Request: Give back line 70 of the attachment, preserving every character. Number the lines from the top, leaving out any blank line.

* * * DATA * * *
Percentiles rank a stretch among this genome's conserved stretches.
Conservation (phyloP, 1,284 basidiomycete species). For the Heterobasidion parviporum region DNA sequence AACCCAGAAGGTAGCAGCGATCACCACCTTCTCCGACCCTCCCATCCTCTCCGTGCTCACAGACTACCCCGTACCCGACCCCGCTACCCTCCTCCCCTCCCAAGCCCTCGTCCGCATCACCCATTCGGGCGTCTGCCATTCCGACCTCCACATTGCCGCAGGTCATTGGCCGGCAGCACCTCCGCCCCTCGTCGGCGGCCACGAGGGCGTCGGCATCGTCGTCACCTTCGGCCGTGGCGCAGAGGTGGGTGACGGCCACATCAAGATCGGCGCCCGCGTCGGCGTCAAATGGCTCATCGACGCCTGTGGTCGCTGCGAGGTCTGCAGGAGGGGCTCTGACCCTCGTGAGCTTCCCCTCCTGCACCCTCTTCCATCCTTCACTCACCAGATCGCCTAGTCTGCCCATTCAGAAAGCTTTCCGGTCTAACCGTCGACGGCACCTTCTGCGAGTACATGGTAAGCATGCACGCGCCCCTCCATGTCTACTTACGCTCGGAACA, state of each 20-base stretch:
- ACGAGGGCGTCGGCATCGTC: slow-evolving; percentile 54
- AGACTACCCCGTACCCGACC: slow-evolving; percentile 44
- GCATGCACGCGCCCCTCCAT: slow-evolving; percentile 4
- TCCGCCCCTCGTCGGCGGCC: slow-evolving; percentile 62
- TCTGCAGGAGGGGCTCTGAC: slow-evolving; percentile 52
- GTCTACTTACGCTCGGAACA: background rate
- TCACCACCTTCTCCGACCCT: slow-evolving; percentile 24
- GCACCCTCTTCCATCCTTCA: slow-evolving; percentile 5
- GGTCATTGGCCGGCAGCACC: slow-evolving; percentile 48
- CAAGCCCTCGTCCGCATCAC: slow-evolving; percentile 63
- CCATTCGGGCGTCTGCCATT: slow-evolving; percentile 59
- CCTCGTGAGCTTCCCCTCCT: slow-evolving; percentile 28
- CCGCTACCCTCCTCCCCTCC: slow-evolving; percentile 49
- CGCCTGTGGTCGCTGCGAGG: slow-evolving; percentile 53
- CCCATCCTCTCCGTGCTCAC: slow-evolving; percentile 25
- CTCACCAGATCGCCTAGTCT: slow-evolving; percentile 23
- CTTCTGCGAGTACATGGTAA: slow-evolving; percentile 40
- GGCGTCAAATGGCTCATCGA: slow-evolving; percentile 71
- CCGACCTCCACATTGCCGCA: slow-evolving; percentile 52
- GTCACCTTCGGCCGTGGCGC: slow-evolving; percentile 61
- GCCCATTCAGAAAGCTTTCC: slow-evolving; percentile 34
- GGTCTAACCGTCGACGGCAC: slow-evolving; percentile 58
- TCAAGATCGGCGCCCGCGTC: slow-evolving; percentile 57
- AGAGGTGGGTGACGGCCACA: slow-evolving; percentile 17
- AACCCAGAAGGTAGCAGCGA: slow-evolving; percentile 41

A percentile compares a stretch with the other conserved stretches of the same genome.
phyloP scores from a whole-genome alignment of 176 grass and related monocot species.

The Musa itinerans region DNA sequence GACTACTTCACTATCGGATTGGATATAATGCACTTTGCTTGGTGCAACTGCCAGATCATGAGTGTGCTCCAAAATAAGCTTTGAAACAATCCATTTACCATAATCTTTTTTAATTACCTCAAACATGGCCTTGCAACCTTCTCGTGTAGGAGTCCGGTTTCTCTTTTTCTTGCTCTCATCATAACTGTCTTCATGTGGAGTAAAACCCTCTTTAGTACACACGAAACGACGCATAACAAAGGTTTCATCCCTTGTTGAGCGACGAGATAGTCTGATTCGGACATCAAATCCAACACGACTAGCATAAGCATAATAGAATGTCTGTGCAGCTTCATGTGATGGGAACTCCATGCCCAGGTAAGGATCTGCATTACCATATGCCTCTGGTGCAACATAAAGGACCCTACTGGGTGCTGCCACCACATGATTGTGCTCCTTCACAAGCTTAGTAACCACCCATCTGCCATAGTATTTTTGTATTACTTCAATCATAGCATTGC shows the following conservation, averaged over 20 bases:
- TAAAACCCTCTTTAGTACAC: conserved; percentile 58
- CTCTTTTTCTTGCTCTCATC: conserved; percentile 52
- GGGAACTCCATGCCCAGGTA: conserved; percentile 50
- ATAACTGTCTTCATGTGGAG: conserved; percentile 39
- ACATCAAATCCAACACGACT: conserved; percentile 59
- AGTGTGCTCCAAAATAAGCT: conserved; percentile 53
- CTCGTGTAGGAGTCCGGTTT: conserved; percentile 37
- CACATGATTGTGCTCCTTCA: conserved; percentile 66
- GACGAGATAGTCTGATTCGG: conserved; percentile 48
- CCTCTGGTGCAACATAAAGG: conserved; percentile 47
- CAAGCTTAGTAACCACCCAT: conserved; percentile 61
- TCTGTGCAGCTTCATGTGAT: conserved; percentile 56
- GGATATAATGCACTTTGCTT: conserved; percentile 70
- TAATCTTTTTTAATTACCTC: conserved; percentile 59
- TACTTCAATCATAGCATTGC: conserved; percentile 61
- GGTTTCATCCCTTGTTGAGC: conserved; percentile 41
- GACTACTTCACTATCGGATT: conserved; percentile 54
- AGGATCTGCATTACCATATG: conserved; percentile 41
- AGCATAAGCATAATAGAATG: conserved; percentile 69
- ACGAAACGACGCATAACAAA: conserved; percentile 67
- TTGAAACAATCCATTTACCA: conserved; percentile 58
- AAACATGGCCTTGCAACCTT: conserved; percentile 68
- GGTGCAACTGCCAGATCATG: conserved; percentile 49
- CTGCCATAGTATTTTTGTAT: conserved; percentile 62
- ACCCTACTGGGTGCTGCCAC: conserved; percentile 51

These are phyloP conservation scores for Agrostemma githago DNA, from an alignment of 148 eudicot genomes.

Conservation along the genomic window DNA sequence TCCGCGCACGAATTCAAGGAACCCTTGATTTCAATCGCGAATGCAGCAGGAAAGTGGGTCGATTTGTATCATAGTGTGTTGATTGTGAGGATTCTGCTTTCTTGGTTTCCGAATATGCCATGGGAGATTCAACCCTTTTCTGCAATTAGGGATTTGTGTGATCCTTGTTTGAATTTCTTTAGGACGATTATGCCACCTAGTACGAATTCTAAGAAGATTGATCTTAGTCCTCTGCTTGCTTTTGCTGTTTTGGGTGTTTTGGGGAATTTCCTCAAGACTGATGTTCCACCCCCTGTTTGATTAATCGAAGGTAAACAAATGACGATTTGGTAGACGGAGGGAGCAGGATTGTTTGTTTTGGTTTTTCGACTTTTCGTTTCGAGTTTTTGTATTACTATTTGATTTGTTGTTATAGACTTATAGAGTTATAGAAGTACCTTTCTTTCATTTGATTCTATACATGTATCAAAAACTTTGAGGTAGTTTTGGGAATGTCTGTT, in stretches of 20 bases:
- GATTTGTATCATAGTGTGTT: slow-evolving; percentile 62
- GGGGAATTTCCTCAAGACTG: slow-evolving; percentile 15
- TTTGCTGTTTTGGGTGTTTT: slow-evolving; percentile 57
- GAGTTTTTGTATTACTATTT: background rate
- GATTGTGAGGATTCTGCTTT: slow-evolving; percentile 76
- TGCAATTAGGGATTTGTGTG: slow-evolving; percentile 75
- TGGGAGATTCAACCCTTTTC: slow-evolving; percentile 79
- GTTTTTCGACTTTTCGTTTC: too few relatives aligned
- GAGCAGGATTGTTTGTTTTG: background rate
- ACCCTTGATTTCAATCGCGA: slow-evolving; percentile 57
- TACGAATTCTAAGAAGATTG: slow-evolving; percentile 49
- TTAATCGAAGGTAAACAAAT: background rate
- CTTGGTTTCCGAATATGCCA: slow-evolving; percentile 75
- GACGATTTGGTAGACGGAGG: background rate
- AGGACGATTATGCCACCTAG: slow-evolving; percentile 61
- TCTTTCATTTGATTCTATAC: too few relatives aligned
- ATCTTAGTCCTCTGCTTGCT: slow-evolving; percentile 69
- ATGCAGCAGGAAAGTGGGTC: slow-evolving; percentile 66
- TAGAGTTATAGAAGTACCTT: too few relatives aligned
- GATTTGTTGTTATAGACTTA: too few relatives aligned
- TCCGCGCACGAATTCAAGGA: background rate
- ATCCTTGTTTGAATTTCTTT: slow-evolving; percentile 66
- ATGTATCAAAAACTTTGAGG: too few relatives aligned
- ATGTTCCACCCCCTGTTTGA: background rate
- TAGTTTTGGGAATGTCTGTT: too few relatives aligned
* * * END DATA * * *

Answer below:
- CTTGGTTTCCGAATATGCCA: slow-evolving; percentile 75